Day 24: French heritage of Banks Peninsula

It kept on raining and raining. According to weather forecast it was supposed to stay like this until the end of the week. Great. It was our last week in New Zealand and we had to hide in the van. Bad weather and late ferry messed up our plans. New Zealand is all about outdoors and so there isn’t much to do on rainy days. Yet we kept to our plan and went to explore Akaroa in Banks Peninsula. It turned out to be a great choice on a rainy day like this. It would be a great choice on a sunny day too, because there are plenty of tracks and sporting activities, but a rainy day in Akaroa wasn’t hard to fill up with things to do either.

Akaroa is the first French settlement in NZ dating back to 1850s. Since then people there and all the rest of Banks Peninsula have kept it as French as possible, giving French names to streets, houses, cafes and shops and keeping their architectonic style as close to French as possible. Akaroa indeed is a very charming village with great cozy cafes, heaps of good art galleries and shops stuffed with unnecessary but irresistible accessories. For a little village like that it was on a high cultural level with it’s art house cinema, two libraries and a culinary school. We visited a few art galleries in Akaroa and another one in Little River and we were overwhelmed by how many good artists chose Banks Peninsula for their home. No wonder though. With its idyllic countryside and vicinity of the second largest city in NZ, the area offered everything an artist could ask for.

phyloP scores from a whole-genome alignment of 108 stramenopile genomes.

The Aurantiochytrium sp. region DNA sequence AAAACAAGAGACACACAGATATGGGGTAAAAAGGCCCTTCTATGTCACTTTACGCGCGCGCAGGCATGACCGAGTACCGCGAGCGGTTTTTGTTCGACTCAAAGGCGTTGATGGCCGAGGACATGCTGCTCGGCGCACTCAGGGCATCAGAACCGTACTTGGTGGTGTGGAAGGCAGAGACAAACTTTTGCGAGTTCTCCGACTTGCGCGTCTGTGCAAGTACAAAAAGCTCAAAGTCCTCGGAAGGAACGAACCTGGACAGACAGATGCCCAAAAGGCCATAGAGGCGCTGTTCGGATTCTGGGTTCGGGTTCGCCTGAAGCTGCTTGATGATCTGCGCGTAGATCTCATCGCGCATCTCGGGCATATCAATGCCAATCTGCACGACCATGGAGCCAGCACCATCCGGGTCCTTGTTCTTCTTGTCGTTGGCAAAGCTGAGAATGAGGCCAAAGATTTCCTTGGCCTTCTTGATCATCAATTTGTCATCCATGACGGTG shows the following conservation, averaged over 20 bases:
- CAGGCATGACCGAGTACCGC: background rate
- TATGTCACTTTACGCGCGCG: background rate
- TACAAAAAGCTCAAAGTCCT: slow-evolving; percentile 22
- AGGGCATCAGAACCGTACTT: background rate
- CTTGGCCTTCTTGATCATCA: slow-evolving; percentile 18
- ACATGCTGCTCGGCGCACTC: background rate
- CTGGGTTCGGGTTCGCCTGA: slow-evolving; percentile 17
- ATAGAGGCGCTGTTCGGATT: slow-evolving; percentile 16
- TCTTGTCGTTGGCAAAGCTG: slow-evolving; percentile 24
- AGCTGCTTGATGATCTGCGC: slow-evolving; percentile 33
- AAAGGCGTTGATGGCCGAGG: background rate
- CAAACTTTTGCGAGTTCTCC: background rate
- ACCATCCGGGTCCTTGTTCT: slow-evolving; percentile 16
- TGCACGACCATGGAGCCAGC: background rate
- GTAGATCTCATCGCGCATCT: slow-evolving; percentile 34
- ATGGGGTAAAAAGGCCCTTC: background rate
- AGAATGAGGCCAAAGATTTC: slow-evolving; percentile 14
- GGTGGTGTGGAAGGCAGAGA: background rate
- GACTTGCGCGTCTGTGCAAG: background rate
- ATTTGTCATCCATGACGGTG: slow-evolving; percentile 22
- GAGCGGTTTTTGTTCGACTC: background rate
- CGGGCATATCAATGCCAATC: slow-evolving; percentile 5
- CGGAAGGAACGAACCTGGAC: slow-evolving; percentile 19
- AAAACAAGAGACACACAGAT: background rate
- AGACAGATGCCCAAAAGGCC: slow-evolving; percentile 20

Banks Peninsula was formed by two volcanic eruptions 8 million years ago and scenic drive so popular among tourists and locals themselves goes around the edge of the original crater. It is almost perfectly round with bays cutting in its edge all around the peninsula. Today its terrain is mostly used for farming and the sight of cows, sheep and green hills really gives it a European feel.

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